Tuesday, July 2, 2013

The Effect of the 2013 Budget on Kenyan Real Estate

I wrote this for Dream Properties Ltd website, first published on 2 July 2013

A major downside to the highly anticipated budget unveiled last month is the new taxation mode that might put off any new real estate investors. Property developers have been raising concern over this issue since the unveiling of this year’s budget when National Treasury cabinet secretary Henry Rotich said the government will re-introduce the capital gains tax.

The resounding fear is that it will take a lot of time and resources to make a single transaction because of the new KRA procedures and legal fees which will come up with the new taxation mode. This will have a negative impact on the cost of housing and the consumers will have to bear the burden.

Most developers agree that real estate is still a growing industry and should be given support. Developers need to be encouraged and the taxation mode should not be seen as a move to oppress them. 

Capital gains tax was abolished in 1985 to encourage investments in properties and securities. But these sectors have grown significantly compared to 30 years ago. Kenya is ranked the 10th economy in Africa and first economy in east Africa and possesses a unique location and resources like the port of Mombasa that attract investors who are able to reach other countries easily. The reintroduction of this tax means that the taxman will take his share whenever land, houses, stocks, bonds and other marketable assets change hands.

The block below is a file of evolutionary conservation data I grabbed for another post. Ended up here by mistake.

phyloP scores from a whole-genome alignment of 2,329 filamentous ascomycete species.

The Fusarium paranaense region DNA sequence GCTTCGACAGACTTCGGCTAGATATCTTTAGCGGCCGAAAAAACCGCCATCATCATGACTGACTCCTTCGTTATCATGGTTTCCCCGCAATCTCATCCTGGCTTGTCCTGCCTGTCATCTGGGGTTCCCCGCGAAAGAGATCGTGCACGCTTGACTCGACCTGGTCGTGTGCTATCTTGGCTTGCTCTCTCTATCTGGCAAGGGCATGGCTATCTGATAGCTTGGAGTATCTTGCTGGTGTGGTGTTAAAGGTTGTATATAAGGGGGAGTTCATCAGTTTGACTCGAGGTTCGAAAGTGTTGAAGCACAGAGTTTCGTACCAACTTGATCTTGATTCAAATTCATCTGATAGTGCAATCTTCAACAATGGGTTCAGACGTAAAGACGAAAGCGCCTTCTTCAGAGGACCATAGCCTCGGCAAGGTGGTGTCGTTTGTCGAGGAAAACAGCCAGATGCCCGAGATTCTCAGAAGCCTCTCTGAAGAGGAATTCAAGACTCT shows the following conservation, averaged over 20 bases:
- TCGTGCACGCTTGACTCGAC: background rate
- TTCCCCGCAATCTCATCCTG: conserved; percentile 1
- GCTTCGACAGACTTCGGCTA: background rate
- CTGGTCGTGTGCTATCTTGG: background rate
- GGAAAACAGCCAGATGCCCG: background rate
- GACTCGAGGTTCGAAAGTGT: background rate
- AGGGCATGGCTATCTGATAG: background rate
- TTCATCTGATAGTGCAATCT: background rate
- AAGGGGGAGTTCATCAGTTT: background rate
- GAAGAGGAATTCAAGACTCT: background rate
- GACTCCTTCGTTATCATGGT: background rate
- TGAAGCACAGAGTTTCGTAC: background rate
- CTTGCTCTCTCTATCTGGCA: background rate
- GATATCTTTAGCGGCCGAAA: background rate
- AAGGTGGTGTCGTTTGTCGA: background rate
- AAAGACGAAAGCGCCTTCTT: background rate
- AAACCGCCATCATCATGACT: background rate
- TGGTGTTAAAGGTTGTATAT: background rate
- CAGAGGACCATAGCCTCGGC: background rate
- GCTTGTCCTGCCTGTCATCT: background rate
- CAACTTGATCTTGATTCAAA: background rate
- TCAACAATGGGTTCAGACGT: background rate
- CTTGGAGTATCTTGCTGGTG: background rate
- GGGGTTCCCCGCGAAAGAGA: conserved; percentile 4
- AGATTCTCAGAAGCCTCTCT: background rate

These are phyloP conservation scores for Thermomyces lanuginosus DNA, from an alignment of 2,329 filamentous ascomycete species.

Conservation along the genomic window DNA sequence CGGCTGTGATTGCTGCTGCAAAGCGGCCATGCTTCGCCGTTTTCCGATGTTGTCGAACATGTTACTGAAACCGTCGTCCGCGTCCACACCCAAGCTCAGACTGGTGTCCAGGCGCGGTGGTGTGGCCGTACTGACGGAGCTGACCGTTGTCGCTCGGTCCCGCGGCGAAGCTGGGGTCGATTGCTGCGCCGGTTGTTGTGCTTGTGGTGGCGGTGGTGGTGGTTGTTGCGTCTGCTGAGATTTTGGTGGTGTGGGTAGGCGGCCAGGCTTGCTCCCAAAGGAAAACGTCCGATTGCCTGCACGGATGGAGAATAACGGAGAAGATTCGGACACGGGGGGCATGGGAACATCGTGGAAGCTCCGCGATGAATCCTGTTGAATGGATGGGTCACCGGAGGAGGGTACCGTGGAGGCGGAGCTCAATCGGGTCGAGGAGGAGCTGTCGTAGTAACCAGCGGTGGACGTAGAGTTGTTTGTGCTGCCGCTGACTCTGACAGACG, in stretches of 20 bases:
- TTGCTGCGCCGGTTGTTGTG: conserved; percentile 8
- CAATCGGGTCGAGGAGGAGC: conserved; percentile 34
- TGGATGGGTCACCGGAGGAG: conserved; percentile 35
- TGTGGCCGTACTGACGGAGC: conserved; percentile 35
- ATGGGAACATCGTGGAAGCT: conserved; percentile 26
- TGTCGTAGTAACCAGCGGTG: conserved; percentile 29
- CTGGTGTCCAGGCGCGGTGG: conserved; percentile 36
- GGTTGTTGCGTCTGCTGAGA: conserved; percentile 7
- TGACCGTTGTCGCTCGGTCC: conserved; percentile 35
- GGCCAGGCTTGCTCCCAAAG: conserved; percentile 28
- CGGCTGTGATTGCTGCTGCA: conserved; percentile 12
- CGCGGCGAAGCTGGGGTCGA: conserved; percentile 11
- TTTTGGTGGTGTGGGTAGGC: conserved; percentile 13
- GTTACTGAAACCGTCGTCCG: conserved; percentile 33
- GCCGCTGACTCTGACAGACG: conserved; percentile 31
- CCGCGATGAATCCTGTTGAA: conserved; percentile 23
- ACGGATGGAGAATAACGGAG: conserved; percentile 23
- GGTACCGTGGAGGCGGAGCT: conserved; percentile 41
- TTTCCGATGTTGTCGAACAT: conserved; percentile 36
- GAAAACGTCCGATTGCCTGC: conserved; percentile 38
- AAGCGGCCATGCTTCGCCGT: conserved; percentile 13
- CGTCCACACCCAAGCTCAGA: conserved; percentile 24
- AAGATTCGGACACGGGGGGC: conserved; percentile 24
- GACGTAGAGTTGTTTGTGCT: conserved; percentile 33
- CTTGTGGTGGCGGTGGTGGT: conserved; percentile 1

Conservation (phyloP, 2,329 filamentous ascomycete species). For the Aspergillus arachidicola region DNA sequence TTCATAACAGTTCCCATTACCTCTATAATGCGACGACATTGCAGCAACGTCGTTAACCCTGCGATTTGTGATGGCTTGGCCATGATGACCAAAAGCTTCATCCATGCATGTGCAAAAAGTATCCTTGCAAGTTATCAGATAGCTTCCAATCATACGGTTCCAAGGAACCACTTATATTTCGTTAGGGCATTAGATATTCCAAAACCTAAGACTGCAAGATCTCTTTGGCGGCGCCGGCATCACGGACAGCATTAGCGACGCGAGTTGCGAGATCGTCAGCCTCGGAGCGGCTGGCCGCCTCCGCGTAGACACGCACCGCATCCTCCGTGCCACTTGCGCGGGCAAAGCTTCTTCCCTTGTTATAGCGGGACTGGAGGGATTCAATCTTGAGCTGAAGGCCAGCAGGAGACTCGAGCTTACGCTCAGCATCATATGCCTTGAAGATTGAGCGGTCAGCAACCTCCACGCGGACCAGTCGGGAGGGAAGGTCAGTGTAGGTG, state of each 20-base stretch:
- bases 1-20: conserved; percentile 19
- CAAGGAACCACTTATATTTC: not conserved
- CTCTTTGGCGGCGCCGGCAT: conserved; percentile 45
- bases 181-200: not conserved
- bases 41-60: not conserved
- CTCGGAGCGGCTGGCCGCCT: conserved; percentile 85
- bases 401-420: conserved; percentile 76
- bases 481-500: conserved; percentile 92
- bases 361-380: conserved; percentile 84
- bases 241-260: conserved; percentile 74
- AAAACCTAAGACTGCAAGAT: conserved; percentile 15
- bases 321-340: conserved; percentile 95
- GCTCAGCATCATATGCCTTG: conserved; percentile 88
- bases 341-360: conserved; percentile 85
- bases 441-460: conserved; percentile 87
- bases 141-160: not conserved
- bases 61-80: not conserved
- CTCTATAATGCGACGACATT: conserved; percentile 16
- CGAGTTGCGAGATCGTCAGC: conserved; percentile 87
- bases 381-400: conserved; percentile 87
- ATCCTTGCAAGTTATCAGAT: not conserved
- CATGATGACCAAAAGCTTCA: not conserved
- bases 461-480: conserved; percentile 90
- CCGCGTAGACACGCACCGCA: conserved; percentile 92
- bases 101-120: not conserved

Henry Rotich explained, “This will allow wealthier members of our society to also make a token contribution toward our national development agenda.”


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